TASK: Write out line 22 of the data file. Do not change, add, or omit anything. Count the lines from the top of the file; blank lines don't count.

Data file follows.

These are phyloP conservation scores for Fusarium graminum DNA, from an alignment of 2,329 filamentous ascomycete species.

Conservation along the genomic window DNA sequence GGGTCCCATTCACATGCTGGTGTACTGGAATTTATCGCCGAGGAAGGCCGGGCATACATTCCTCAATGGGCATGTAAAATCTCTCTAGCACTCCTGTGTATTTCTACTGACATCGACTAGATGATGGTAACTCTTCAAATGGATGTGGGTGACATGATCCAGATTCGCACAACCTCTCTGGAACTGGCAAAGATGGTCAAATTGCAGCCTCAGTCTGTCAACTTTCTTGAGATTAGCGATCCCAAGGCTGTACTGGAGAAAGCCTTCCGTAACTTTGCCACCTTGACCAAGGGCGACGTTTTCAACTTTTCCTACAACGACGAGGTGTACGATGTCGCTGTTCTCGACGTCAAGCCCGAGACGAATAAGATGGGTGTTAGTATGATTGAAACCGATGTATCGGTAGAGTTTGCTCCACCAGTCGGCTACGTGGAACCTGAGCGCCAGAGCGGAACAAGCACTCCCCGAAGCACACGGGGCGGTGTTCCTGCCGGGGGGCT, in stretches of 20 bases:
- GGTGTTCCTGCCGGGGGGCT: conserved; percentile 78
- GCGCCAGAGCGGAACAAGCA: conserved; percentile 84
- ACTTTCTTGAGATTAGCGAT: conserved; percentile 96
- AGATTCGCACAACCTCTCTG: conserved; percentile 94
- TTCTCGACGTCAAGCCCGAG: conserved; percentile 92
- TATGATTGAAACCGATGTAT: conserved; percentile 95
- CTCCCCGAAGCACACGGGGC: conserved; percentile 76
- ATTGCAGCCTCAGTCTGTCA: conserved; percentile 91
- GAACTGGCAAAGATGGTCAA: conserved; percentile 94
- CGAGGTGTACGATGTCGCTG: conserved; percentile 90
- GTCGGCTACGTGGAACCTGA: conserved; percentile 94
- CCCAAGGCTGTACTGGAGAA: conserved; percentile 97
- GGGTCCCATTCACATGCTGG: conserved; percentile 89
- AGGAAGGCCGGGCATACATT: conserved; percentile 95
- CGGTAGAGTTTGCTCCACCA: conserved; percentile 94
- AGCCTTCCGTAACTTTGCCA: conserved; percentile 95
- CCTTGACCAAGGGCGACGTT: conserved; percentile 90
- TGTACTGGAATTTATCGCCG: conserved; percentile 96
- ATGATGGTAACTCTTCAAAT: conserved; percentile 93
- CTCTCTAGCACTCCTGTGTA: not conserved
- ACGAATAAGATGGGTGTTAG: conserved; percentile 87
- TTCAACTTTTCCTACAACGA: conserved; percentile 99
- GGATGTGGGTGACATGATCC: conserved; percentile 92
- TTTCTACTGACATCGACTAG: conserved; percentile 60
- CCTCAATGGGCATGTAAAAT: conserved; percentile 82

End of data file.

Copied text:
- CTCTCTAGCACTCCTGTGTA: not conserved